A close encounter with Jupiter
Marshall Space Flight Center

This weekend the Solar System’s largest planet will be brighter and nearer
to Earth than at any time in the past 12 years.

October 22, 1999: Lately, you may have noticed a bright light in the sky
that rises above the eastern horizon around dinnertime. It’s not an airplane
or a UFO — it’s Jupiter, the largest planet in the solar system. This
weekend Jupiter will be brighter and closer to the Earth than it has been
for a dozen years.

On October 23, 1999 Jupiter will be “at opposition.” That’s an astronomical
term that simply means you can draw a perfectly straight line between the
Sun, the earth, and Jupiter. This geometry isn’t unusual;
Jupiter is at opposition about once a year. However, there is something
special about this year’s opposition. Jupiter is passing through the part of
its elliptical orbit that is closest to the Sun. That means it will also be
closest to Earth. On October 23 Jupiter will be 368 million miles away from
our planet — just a hop, skip, and a jump by cosmic standards.

To see Jupiter this week, simply go outside shortly after the sun sets and
look toward the east. Jupiter, blazing at magnitude -3, will be rising above
the eastern horizon. The giant planet will be visible all night long. It
crosses the southern meridian at local midnight and sets in the western sky
at dawn.

This is a good time to look at Jupiter through a telescope. Jupiter will
appear to be nearly 50 arc seconds in diameter, approximately 36 times
smaller than the full moon. That’s big! Even inexpensive department store
telescopes will be powerful enough to reveal light and dark bands crossing
Jupiter’s equator and Jupiter’s four largest moons: Io, Europa, Ganymede and
Callisto. It’s also a good time to view Jupiter’s famous Great Red Spot, a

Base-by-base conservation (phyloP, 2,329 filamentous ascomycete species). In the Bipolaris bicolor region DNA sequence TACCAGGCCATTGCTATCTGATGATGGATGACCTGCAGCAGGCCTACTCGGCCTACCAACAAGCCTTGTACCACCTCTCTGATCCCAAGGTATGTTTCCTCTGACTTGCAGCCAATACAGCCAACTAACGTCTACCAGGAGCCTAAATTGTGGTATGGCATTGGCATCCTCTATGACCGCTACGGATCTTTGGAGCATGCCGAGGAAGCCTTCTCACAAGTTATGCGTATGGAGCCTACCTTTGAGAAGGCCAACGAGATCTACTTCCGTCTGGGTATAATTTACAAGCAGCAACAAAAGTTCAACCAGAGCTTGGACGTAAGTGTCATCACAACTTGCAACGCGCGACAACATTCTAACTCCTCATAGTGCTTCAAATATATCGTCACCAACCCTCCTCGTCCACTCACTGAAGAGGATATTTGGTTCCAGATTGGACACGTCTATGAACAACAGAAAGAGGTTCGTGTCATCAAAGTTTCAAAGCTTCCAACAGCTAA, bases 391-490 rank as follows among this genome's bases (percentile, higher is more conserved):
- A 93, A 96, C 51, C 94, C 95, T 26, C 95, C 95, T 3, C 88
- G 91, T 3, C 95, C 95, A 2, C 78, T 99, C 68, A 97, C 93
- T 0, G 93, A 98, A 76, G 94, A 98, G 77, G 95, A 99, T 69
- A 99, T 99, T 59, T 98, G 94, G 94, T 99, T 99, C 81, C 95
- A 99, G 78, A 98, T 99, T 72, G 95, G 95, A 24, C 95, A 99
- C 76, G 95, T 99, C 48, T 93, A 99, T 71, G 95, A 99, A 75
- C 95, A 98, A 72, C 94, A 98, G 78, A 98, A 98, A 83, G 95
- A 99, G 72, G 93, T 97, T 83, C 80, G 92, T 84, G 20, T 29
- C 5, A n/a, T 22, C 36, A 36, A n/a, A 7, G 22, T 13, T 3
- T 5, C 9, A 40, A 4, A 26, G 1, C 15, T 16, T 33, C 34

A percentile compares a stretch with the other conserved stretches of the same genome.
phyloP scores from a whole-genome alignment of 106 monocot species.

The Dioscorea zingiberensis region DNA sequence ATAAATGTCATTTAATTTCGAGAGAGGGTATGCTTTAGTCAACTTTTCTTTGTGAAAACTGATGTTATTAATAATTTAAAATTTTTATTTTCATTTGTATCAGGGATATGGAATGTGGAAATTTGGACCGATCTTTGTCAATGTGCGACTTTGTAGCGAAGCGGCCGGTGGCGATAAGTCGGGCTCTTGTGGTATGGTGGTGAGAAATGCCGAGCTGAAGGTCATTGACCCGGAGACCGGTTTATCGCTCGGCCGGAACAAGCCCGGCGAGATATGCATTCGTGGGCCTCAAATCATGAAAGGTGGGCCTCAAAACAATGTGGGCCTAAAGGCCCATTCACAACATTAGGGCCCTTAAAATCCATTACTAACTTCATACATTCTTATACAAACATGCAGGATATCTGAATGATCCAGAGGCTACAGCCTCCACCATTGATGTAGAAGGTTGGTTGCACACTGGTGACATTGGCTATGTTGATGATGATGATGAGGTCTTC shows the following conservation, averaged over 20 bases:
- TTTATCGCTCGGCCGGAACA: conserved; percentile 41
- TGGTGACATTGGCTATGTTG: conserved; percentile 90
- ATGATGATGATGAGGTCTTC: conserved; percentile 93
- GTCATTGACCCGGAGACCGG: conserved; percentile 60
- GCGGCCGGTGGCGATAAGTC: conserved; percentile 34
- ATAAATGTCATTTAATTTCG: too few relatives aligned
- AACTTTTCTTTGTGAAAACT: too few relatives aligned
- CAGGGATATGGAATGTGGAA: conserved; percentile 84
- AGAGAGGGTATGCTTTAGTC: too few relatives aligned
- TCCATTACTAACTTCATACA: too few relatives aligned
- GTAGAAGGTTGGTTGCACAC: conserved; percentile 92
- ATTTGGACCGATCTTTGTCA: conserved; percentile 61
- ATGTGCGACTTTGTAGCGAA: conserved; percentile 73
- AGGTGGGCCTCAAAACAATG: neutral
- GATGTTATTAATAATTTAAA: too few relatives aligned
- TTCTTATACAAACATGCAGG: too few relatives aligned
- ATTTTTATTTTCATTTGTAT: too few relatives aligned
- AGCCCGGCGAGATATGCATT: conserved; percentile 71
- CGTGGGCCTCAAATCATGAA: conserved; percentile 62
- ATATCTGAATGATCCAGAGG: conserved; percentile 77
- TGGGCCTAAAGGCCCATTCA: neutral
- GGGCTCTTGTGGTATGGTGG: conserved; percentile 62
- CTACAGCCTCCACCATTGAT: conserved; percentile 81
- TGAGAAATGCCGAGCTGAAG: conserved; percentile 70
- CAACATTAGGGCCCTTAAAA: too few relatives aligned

gigantic storm system that has been churning for at least 300 years.
Tonight, October 22, the Red Spot will move across the center of Jupiter’s
disk, as seen from Earth, around 9:19 p.m. EDT. A six-inch or larger
telescope and good viewing conditions are recommended for seeing the red
spot. The Galilean satellites can easily be seen through a good pair of
binoculars. (As an interesting exercise, see how steadily you can hold the
binoculars as you’re viewing Jupiter. It’s not as easy as it sounds!)

If you’re out this weekend admiring Jupiter, don’t forget that NASA is
watching the giant planet, too, although with a better view. NASA’s Galileo
spacecraft has just marked the tenth anniversary of its launch aboard the
Space Shuttle Atlantis on October 18, 1989. Galileo entered orbit around
Jupiter in December 1995. Since then it has revolutionized our understanding
of Jupiter and its moons by sending a probe into Jupiter’s atmosphere,
finding new evidence for water on Europa, and most recently zipping a mere
600 km above the volcanoes of Io. Many of Galileo’s impressive
accomplishments are described at JPL’s new Galileo home page:


The current Galileo Extended Mission will
conclude later this year with a daring pass less than 300 km above Io,
possibly flying through the plume of a sulfurous volcano. For more
information about the Io flybys, please visit IoFlyby.com.